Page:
Adley ignored her mother. She pursed her lips until she thought of another argument in favor of returning home, remembering the creepy feelings that gave her goose bumps during their last visit to Grandma Aggie’s mansion. “It’s so gross living in a house that someone died in. It’s probably haunted.”
“Even if the house was haunted,” Roger said, “I don’t think my mother’s ghost will hurt you.”
“I’m sure you’ll love it at Grandma Aggie’s the same way she did,” Caroline added. “She didn’t want to live anywhere else.”
Adley continued to sneer at the breathtaking landscape covering Southern New Mexico and silently questioned her sour attitude even while letting loose another outburst. “I don’t care who wanted to live in it. We’ve been driving for hours.” Each time Adley told herself to be quiet, her parent’s had only to say the smallest thing and it sent her back over the edge. The fits of anger had been going on for months, getting progressively worse, and she had no explanation for her outrageous behavior. And her foul mood didn’t let up. “I want to stop at a mall before we’re imprisoned for the whole summer!”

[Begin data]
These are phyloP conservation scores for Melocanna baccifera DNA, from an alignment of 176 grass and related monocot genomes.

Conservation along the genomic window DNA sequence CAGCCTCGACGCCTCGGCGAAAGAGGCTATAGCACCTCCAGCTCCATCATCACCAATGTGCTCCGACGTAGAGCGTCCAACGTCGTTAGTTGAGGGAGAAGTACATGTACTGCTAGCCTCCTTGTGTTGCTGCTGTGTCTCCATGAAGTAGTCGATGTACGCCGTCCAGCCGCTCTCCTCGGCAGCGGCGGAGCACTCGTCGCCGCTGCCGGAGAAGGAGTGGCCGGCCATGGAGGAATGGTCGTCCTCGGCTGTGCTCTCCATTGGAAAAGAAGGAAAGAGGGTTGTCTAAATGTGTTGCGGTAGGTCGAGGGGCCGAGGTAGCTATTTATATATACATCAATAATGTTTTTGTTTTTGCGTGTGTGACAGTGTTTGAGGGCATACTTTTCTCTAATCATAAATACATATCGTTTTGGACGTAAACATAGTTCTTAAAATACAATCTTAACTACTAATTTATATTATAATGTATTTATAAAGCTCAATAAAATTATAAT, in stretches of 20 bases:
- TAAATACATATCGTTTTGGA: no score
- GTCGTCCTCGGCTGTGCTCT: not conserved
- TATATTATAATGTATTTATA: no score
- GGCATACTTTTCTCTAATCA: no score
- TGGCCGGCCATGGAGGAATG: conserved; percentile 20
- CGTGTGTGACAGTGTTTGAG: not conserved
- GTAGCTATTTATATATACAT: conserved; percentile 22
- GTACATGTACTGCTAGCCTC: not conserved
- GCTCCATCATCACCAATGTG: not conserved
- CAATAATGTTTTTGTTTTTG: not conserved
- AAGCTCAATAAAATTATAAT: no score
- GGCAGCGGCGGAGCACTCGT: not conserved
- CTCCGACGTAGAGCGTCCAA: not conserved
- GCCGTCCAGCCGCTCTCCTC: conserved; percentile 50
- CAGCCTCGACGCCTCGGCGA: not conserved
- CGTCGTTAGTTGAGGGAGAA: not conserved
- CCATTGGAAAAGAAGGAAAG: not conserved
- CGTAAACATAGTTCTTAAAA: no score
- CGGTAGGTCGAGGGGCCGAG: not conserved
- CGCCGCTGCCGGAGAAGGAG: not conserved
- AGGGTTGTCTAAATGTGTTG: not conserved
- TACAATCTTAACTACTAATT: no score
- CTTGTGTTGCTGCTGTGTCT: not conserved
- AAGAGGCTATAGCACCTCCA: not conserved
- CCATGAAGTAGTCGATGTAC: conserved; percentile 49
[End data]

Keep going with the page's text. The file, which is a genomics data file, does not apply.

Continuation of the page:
Roger looked at his wife. She placed her index finger over her lips and gave the slightest shake of her head.
“It’s a shame Aggie fell down the stairs last year,” Caroline said to him.
“That’s what really started the decline in her health,” he said. “I’m sorry I didn’t see her before it happened.”
Adley observed her father’s glassy-eyed profile from the back seat as he quickly glanced out the driver’s side window, unsmiling, and focused on nothing. She had never seen him without a cheerful mask in front of his family, and his regret looked foreign to her.
“You had no way of knowing, Roger. Your mother wasn’t thinking clearly. After all, you couldn’t believe all the crazy things she said–that she was pushed down the stairs while she was alone. I wonder just how much those disturbing letters played a role in her death.”
“There can’t be any truth to them. Those people are insane!” Roger snapped.
Curiosity brought Adley out of her foul mood. The girl leaned forward and set her hands on the back of her father’s seat.
“Who, Dad? What letters, Mom?”
“Nothing you need to be concerned with, honey,” Caroline said.